(I'm addressing you personally here because I had an idea the other day that for some reason came with your name attached to it. Perhaps you will be able to explain why!)
The distinction Vygotsky insists on--between learning and development--is one of many terms (e.g. "pseudoconcept", "spontaneous concept", etc) that Vygotsky takes over and fills with all new content. In Koffka, it's really a botanical concept: some changes are "growth" of the mind, and other changes are simply changes.
But Vygotsky changes the content of the concept and uses it as a weapon against Thorndike. For Thorndike, there is no such thing as learning; only learnings. And these little learnings are not generalizable; what you imagine is development is really just accumulated learnings.
This superficially "democratic" argument (which Thorndike uses to demonstrate the equality of skills and the pointlessness of formal disciplines) gives American education the basis for the long night of behaviorist inspired "banking education", only very partially relieved by (similarly individualistic) cognitivism in the later twentieth century. For Thorndike, knowledge is not knowledge but skill, and skills are individually wrapped, self-identical, independent, aliquot and fungible--just like coins and words.
But what about letters? In "The Sound of Music", Maria sings:
When you read, you begin with ABC
When you sing, you begin with Do-re-mi
She is being only slightly over-grandiose when she adds:
When you know the notes to sing
You can sing most anything!
It's not quite that simple, but we can easily understand why that is how it looks to the child, and how he or she might compare this awakening awareness to the moment reported by the seven-year-old Helen Keller, where she said that "everything has a name!" and suddenly became aware of the key inner principle of language (as opposed to scattered labels for things, or names on the one hand and objects on the other). Not just learning. Microgenesis!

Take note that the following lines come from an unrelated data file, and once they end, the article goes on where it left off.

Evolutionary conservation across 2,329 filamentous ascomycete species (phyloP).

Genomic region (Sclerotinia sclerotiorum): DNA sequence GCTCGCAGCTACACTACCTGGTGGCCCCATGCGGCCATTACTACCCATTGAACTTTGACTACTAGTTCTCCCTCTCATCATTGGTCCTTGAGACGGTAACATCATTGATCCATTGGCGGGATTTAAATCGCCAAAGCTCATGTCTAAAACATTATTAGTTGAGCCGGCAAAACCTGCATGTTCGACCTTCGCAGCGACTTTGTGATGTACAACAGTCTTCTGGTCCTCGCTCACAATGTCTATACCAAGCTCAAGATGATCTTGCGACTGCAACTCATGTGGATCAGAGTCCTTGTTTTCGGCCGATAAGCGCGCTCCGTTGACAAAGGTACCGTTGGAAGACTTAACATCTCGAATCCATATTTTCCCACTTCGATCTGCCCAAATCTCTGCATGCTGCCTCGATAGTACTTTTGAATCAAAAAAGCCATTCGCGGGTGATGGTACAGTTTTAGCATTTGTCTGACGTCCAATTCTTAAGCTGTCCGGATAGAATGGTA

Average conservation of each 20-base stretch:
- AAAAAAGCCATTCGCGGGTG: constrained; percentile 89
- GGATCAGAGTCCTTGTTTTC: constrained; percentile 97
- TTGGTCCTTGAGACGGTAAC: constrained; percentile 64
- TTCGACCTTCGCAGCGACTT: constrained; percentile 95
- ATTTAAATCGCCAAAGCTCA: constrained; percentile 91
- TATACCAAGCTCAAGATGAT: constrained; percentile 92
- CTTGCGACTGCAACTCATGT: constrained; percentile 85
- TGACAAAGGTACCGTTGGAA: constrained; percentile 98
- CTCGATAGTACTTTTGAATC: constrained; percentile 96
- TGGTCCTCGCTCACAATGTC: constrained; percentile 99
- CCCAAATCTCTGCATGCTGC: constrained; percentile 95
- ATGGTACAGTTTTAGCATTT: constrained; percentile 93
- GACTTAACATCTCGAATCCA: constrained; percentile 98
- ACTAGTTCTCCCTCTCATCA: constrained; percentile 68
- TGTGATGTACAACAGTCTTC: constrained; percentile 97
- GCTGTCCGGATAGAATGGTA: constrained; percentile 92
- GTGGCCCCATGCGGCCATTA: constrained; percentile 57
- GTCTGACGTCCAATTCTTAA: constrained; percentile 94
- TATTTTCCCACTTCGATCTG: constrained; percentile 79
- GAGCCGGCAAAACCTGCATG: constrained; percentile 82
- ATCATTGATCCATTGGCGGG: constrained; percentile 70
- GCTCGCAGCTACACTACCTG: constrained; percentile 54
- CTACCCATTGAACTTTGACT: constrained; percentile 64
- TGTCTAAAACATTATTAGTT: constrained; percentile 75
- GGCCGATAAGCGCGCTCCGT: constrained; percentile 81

Now, here's the idea with your name on it. Unlike computer languages and unlike animal communication systems, all human languages depend on binding of some kind, and this principle seems to apply right up the hiearchy of linguistic organization, from phonology (where consonants are bound to vowels) to morphology (where there is a clear distinction between bound morphemes like "-er" and "re-" and unbound morphemes like "work") to syntax (bound clauses and unbound clauses) to discourse and text (bound initiates vs. proclamations). Of course, computer languages use this principle at some level. But when they do it is because they have been made in the image of their maker. Animal communication systems do not use boundedness for the simple reason that there all communication is bound to context and there is no such thing as a truly unbound communicative act when you are a chimpanzee or for that matter a one-year-old child.
With human languages, there is always a distinction between the traffic signal (which is self-similar, context independent, and thus unbound) and the car horn (which is continuously variable, meaningful only in context, and thus bound). Vowels are traffic lights, and consonants are car horns. Prefixes and suffixes are car horns and words are traffic lights. Independent clauses are traffic lights and relative clauses are car horns. An elliptical turn is a car horn, and a fully elaborated one is a traffic light. No such thing exists in nature, and I am strongly inclined to consider this principle a kind of linguistic analogy with human social relationships and with culture, and to point to discourse as the prime mover for that very reason.
It seems to me that letters and notes, alphabetic writing and even understanding the key distinction between the name and the noun all have to do with grasping and generalizating the distinction between boundedness and unboundedness. Thorndikean "learning", in contrast, has to do with rejecting it, and that is why Koffka and Vygotsky reject him. Thorndike sees every building as a rabble of bricks. Since he cannot even theorize the mortar, his "description" of development is not microgenesis, but mere learning-rubble.
Hankuk University of Foreign Studies
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